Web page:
- Teaching without speaking,
- Producing without possessing,
- Creating without regard to result,
- Claiming nothing,
- The Sage has nothing to lose.
- Tao Te King
Human conditions, often we forget are relative, it matters little to be poor, rich, sick, or healthy, if you have a proper attitude, that of remaining happy with our lot, we must constantly remind ourselves that we are not only the body, but that our true nature is Spirit, and before this fact, all material conditions are only secondary, and immaterial, in relation to our true Nature, and therefore only conditions for ever changing, and of importance relative to the moment we are presently experiencing, not to say they are not important.
Wu wei is a concept literally meaning non-action, non-doing or non-forcing. Wu wei emerged in the Spring and Autumn period to become an important concept in both Taoism an Chinese statecraft.
In the Tao Te Ching, Lao Tzu explains that beings (or phenomena) that are wholly in harmony with the Tao behave in a completely natural, uncontrived way. The goal of spiritual practice for the human being is, according to Lao Tzu, the attainment of this purely natural way of behaving, as when the planets revolve around the sun. The planets effortlessly do this revolving without any sort of control, force, or attempt to revolve themselves, thus engaging in effortless and spontaneous, or as water flowing downstream avoiding obstacles naturally, and effortless.
It’s An Attitude
So, Wu Wei, it’s not doing nothing, it’s an attitude, like when things are outside your control, what’s the point of clinging to, and be in the way of it?
There’s many things that require an attitude, of tuning yourself on, and off in a special wavelength, of letting go, like jumping the rope, you do it without thinking, first, of course you just jump, but later, you can add even different ways of doing it, and even get to do fancy moves.
Our mind, and emotions, are like our body, we can train them to do what we want to accomplish, in fact, body, and mind are one, and emotions are the product of our minds. When your body and mind are together as one, you are fully and naturally present in the moment. This is the essence of mindfulness practice. Body and Mind Are One
Pen Shue, or Chih Shue?
The nature of mind has long been one of the most perplexing problems in Western philosophy, achieving particular prominence since the time of Descartes (1596-1650) who, in the second of his Meditations, attempted to distinguish between mind-substances and physical-extended substances. Understanding the nature of mind has been a difficult and still unresolved problem in the West.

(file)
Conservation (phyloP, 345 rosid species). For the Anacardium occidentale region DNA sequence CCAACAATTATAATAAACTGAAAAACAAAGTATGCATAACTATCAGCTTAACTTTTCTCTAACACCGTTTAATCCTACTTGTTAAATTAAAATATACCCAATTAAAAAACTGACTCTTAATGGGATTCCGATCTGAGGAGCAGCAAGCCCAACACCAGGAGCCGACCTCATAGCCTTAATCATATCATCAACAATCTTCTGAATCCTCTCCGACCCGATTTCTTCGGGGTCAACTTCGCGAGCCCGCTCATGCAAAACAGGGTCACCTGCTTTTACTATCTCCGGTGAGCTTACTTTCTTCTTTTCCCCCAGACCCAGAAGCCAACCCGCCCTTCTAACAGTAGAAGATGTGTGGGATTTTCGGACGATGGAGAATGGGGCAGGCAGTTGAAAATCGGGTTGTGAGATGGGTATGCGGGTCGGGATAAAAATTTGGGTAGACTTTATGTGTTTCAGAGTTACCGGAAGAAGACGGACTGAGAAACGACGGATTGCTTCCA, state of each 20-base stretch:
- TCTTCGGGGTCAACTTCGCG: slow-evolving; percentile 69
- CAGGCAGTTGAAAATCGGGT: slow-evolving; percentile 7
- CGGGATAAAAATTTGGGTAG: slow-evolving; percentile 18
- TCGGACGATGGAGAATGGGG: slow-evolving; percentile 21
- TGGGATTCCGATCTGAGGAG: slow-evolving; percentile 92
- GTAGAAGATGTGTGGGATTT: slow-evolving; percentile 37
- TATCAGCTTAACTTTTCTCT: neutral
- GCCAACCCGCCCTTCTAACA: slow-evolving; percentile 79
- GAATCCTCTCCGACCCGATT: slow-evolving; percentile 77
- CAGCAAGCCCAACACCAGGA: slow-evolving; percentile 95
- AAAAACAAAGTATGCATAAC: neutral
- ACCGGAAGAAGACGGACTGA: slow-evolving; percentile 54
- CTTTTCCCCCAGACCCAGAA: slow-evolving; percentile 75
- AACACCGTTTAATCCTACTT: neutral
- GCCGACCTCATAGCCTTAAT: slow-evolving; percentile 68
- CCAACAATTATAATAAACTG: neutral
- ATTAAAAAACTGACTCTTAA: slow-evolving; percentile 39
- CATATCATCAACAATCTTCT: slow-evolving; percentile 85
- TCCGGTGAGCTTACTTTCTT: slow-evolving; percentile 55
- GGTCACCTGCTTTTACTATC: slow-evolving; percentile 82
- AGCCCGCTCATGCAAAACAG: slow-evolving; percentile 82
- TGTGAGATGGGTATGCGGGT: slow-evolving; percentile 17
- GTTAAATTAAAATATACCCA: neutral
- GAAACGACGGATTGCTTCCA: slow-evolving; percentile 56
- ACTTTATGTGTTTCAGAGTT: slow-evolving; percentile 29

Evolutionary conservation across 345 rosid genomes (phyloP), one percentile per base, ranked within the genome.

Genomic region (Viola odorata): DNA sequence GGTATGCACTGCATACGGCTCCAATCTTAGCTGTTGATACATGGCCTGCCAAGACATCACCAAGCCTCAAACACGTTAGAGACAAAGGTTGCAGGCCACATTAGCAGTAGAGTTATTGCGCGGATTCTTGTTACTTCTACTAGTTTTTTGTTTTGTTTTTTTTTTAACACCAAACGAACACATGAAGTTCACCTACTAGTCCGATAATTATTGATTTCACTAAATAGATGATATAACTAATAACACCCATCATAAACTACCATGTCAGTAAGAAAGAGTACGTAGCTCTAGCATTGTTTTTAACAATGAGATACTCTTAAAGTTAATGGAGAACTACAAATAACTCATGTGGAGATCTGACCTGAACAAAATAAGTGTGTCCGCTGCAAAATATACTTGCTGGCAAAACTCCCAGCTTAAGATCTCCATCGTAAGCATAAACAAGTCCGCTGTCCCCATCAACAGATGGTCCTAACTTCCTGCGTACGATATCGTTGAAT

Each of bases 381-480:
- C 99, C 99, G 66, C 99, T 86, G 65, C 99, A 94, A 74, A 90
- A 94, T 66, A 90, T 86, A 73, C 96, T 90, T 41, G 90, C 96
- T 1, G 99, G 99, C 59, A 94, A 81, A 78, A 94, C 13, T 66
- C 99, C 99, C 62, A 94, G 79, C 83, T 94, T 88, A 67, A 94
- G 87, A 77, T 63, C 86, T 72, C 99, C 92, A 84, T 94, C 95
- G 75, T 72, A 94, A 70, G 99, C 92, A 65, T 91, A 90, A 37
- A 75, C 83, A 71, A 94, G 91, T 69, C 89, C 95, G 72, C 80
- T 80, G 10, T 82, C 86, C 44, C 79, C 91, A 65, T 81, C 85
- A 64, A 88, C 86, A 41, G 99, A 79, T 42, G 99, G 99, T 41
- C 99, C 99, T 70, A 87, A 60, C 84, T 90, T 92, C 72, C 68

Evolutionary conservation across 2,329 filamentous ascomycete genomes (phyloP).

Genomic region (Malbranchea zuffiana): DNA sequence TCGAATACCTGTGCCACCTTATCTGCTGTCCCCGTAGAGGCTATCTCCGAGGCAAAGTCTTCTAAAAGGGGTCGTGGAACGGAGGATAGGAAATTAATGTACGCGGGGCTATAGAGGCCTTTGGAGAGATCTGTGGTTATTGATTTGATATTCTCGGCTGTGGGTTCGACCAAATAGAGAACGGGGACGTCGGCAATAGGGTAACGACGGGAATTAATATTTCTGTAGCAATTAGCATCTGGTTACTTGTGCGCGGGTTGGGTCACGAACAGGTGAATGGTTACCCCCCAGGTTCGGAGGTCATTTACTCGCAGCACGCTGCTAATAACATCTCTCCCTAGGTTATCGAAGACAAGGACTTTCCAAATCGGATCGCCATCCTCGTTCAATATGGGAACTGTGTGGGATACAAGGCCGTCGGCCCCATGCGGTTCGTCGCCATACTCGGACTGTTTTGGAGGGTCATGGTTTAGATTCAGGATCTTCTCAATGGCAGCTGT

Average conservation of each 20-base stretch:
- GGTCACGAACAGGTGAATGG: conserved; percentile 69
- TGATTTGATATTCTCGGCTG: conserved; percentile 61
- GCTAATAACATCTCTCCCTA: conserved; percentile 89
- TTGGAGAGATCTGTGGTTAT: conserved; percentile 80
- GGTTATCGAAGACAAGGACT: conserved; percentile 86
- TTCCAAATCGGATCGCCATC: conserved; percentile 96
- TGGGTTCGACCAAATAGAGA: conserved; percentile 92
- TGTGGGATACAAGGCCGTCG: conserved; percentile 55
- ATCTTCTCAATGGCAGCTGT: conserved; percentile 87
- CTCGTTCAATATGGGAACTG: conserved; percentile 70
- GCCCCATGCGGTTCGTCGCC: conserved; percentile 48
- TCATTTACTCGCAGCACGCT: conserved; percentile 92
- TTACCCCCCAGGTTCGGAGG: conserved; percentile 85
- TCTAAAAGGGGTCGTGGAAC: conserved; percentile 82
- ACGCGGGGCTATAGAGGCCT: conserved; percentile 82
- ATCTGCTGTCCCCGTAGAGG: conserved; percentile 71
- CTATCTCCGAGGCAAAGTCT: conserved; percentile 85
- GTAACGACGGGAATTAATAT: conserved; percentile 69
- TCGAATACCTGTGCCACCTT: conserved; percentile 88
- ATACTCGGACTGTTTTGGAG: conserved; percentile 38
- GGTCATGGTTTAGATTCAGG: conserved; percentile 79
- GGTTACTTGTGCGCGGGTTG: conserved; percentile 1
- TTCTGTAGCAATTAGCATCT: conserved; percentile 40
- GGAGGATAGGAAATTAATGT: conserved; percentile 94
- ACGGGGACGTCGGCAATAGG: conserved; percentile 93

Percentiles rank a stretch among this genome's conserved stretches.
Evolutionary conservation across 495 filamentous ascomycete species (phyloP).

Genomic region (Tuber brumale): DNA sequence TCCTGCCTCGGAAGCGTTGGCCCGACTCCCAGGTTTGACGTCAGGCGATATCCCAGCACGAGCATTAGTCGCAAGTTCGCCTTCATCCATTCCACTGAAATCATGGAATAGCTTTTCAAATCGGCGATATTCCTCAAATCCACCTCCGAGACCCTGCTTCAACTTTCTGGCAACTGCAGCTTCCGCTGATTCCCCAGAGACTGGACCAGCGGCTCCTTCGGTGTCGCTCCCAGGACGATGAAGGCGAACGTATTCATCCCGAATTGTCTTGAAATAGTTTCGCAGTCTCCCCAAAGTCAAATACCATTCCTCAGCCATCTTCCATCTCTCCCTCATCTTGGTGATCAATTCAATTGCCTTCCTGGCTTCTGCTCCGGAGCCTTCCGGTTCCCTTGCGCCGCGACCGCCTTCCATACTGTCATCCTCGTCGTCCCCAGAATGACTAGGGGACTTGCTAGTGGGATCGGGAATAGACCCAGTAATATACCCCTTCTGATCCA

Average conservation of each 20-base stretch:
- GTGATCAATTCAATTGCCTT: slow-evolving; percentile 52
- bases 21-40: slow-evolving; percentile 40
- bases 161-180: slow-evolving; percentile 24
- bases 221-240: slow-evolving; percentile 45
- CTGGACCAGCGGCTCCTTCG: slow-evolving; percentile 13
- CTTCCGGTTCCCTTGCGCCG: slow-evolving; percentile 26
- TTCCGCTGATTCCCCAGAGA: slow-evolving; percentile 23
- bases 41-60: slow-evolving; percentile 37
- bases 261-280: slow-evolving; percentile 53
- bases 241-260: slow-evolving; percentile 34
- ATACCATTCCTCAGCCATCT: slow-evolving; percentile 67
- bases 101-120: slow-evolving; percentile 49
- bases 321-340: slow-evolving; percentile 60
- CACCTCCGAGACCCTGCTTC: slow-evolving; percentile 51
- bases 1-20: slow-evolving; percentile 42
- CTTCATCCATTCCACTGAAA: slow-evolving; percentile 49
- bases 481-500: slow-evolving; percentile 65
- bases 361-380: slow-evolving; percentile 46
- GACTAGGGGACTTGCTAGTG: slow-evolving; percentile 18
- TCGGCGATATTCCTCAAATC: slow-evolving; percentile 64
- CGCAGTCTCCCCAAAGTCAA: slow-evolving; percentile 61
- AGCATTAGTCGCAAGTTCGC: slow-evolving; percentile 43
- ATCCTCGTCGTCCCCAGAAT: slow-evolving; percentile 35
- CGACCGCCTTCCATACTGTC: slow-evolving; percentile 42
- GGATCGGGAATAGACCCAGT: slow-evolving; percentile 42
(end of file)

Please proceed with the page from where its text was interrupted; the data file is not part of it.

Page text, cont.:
According to pen chueh, the mind is believed as being enlightened from the very beginning. Shih chueh believes, however, that there is a definite point in time when we transition from ignorance to realization.
As we shall see, the so-called defiled mind is the activity of mind which conceptualizes, judges, distinguishes subject from object, hates, craves, and constructs the conceptual framework within which we categorize our perceptions and experiences. This defiled mind seems to correspond roughly to the Western notion of mind, but what is this “pure mind”? How is the pure mind related to the defiled mind? Are they two different minds or two aspects of the same thing? Are they separable? Is one more fundamental than the other? If so, in what sense? These tended to be the kinds of questions which the Ch’an Buddhists were concerned with, and it goes without saying that the realization of the pure mind was considered an essential part of the goal for the Ch’an Buddhist.
To get a feeling for this pure mind, the following quotation taken from the sermons of Ch’ao-chou Ta-tien, a disciple of the famous Ch’an master Shih-t’ou (700-790), describes the pure mind:
The master ascended the ‘high seat’ and spoke to the assembled monks, saying:
Now, you students of the Way must realize your own original mind (tzu-chia pen-hsin …. Simply do away with all of your erroneous imaginings, thoughts and discrimination. This is your true mind (chen-hsin ). This mind has nothing to do with sensory realms, with maintaining the experience of silence and quietude, and is completely free from interaction [with these kinds of states]. Just this mind is Buddha, and it is not spiritual cultivation. What is the reason for this? It responds to worldly activities, it is in accord with the illumination [of each thing], it is calm and self-functioning. Penetrating to the place of this functioning cannot be grasped conceptually. And the name we give to this subtle functioning is the ”original mind” (pen-hsin)